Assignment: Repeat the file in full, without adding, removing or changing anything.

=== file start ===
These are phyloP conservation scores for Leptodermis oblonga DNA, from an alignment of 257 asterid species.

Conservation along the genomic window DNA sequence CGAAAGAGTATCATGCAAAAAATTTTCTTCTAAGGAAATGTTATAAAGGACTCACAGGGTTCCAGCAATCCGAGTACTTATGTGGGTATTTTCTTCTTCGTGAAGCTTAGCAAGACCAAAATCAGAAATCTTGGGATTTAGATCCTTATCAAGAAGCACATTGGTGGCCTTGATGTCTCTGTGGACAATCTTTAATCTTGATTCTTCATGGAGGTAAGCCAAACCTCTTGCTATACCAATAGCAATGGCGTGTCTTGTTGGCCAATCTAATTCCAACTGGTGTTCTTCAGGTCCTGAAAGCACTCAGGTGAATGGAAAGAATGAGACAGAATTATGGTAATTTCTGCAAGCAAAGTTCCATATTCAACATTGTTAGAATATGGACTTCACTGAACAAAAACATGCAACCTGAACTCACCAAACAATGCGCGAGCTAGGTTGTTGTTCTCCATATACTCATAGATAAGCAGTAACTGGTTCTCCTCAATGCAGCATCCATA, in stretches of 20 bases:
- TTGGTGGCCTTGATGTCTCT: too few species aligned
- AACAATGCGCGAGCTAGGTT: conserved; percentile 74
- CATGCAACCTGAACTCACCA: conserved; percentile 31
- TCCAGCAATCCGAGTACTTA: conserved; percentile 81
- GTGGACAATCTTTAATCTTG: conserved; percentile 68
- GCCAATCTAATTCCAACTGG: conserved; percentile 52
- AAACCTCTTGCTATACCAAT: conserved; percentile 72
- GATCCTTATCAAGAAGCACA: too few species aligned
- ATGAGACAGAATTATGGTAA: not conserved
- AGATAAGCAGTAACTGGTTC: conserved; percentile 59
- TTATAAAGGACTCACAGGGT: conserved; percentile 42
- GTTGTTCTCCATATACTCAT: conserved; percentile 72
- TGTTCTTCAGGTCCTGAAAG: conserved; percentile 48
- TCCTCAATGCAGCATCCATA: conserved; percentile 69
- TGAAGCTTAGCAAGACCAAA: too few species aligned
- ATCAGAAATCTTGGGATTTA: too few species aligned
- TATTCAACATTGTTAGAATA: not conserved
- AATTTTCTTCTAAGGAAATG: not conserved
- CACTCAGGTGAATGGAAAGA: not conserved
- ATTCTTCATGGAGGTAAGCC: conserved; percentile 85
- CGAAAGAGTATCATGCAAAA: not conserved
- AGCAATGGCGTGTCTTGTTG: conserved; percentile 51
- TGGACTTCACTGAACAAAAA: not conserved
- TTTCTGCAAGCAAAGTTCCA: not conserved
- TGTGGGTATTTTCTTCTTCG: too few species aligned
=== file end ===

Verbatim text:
These are phyloP conservation scores for Leptodermis oblonga DNA, from an alignment of 257 asterid species.

Conservation along the genomic window DNA sequence CGAAAGAGTATCATGCAAAAAATTTTCTTCTAAGGAAATGTTATAAAGGACTCACAGGGTTCCAGCAATCCGAGTACTTATGTGGGTATTTTCTTCTTCGTGAAGCTTAGCAAGACCAAAATCAGAAATCTTGGGATTTAGATCCTTATCAAGAAGCACATTGGTGGCCTTGATGTCTCTGTGGACAATCTTTAATCTTGATTCTTCATGGAGGTAAGCCAAACCTCTTGCTATACCAATAGCAATGGCGTGTCTTGTTGGCCAATCTAATTCCAACTGGTGTTCTTCAGGTCCTGAAAGCACTCAGGTGAATGGAAAGAATGAGACAGAATTATGGTAATTTCTGCAAGCAAAGTTCCATATTCAACATTGTTAGAATATGGACTTCACTGAACAAAAACATGCAACCTGAACTCACCAAACAATGCGCGAGCTAGGTTGTTGTTCTCCATATACTCATAGATAAGCAGTAACTGGTTCTCCTCAATGCAGCATCCATA, in stretches of 20 bases:
- TTGGTGGCCTTGATGTCTCT: too few species aligned
- AACAATGCGCGAGCTAGGTT: conserved; percentile 74
- CATGCAACCTGAACTCACCA: conserved; percentile 31
- TCCAGCAATCCGAGTACTTA: conserved; percentile 81
- GTGGACAATCTTTAATCTTG: conserved; percentile 68
- GCCAATCTAATTCCAACTGG: conserved; percentile 52
- AAACCTCTTGCTATACCAAT: conserved; percentile 72
- GATCCTTATCAAGAAGCACA: too few species aligned
- ATGAGACAGAATTATGGTAA: not conserved
- AGATAAGCAGTAACTGGTTC: conserved; percentile 59
- TTATAAAGGACTCACAGGGT: conserved; percentile 42
- GTTGTTCTCCATATACTCAT: conserved; percentile 72
- TGTTCTTCAGGTCCTGAAAG: conserved; percentile 48
- TCCTCAATGCAGCATCCATA: conserved; percentile 69
- TGAAGCTTAGCAAGACCAAA: too few species aligned
- ATCAGAAATCTTGGGATTTA: too few species aligned
- TATTCAACATTGTTAGAATA: not conserved
- AATTTTCTTCTAAGGAAATG: not conserved
- CACTCAGGTGAATGGAAAGA: not conserved
- ATTCTTCATGGAGGTAAGCC: conserved; percentile 85
- CGAAAGAGTATCATGCAAAA: not conserved
- AGCAATGGCGTGTCTTGTTG: conserved; percentile 51
- TGGACTTCACTGAACAAAAA: not conserved
- TTTCTGCAAGCAAAGTTCCA: not conserved
- TGTGGGTATTTTCTTCTTCG: too few species aligned